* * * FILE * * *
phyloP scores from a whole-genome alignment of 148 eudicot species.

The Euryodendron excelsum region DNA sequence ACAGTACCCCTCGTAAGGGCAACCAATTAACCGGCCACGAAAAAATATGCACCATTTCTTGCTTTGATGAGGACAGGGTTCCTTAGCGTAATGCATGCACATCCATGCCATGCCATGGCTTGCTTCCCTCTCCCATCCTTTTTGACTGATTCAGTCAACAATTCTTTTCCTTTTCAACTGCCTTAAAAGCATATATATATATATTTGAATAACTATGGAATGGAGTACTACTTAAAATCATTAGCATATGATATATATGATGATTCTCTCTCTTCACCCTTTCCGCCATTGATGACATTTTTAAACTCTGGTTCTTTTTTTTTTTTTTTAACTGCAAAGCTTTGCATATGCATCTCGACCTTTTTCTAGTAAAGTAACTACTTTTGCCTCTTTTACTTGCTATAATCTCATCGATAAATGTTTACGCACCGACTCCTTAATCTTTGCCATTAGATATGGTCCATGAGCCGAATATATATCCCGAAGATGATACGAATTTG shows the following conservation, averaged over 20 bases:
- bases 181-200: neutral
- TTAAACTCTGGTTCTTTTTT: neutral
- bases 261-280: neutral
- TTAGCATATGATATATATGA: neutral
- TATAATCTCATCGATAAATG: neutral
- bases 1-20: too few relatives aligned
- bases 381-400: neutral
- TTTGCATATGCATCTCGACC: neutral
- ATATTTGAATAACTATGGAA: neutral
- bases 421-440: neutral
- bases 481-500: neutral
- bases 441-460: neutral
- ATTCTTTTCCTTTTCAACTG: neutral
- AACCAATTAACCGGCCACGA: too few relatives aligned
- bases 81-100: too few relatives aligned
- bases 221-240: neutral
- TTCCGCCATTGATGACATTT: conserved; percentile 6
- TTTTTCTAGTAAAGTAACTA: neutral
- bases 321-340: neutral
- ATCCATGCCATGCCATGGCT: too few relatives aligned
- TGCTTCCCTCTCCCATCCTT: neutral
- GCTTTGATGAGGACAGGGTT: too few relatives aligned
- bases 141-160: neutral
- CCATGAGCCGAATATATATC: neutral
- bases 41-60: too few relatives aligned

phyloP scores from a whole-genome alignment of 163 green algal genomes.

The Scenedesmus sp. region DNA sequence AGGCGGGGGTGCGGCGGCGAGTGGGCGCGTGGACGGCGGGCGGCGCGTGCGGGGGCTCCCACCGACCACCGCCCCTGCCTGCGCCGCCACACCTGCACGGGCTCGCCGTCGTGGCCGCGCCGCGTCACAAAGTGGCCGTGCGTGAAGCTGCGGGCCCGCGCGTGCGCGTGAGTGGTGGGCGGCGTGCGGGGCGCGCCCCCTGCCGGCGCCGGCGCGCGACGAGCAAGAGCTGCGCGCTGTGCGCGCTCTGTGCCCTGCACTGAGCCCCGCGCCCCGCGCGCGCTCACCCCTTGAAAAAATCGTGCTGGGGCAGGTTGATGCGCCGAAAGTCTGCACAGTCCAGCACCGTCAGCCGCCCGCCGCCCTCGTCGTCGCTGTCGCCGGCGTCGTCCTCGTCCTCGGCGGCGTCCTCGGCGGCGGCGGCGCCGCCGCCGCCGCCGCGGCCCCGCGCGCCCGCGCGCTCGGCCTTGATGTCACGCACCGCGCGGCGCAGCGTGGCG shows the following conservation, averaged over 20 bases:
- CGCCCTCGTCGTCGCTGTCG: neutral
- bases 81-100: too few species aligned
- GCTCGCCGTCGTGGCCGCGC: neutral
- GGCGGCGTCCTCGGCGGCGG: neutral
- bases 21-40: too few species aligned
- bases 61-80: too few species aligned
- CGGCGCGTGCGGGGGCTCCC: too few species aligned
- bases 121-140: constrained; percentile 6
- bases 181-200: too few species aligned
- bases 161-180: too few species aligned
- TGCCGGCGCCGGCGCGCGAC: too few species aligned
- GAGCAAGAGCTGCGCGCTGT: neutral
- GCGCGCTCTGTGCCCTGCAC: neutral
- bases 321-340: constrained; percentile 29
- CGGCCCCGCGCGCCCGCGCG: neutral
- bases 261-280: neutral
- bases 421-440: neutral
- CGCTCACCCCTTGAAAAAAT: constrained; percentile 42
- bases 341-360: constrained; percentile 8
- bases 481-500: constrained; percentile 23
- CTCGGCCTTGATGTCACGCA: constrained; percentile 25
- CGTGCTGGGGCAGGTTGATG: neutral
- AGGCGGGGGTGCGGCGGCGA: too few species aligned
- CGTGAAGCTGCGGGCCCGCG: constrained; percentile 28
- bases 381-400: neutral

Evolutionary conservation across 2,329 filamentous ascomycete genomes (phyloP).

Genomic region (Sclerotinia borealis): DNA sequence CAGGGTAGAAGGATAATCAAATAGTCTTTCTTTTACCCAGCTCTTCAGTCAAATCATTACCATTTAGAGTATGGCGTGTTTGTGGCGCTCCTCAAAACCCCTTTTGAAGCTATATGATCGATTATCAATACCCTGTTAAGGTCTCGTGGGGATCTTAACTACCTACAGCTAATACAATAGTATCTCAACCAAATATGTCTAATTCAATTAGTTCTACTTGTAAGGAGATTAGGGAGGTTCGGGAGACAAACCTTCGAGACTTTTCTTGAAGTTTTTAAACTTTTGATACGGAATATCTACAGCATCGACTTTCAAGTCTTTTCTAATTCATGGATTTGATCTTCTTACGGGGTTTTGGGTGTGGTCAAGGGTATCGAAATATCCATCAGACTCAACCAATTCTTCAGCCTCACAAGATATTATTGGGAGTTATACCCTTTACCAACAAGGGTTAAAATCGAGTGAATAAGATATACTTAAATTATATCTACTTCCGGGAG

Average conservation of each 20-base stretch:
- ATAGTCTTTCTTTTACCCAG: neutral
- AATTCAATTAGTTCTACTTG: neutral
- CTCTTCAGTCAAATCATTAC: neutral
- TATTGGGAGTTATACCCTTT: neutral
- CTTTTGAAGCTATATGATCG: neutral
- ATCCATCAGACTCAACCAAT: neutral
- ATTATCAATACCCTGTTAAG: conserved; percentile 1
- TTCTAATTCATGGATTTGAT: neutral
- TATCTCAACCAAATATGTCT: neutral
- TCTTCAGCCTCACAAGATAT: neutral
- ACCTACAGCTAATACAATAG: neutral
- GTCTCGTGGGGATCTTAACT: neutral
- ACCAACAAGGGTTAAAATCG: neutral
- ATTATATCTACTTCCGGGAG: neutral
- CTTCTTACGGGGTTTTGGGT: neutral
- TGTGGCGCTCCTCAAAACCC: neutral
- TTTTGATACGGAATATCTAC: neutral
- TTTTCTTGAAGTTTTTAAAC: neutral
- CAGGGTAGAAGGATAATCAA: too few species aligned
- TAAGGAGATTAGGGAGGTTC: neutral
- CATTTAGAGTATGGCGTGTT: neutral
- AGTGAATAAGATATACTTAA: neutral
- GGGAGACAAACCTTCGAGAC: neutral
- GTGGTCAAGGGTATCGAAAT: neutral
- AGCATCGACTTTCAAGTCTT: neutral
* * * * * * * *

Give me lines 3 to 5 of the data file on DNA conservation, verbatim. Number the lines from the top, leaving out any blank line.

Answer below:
- bases 181-200: neutral
- TTAAACTCTGGTTCTTTTTT: neutral
- bases 261-280: neutral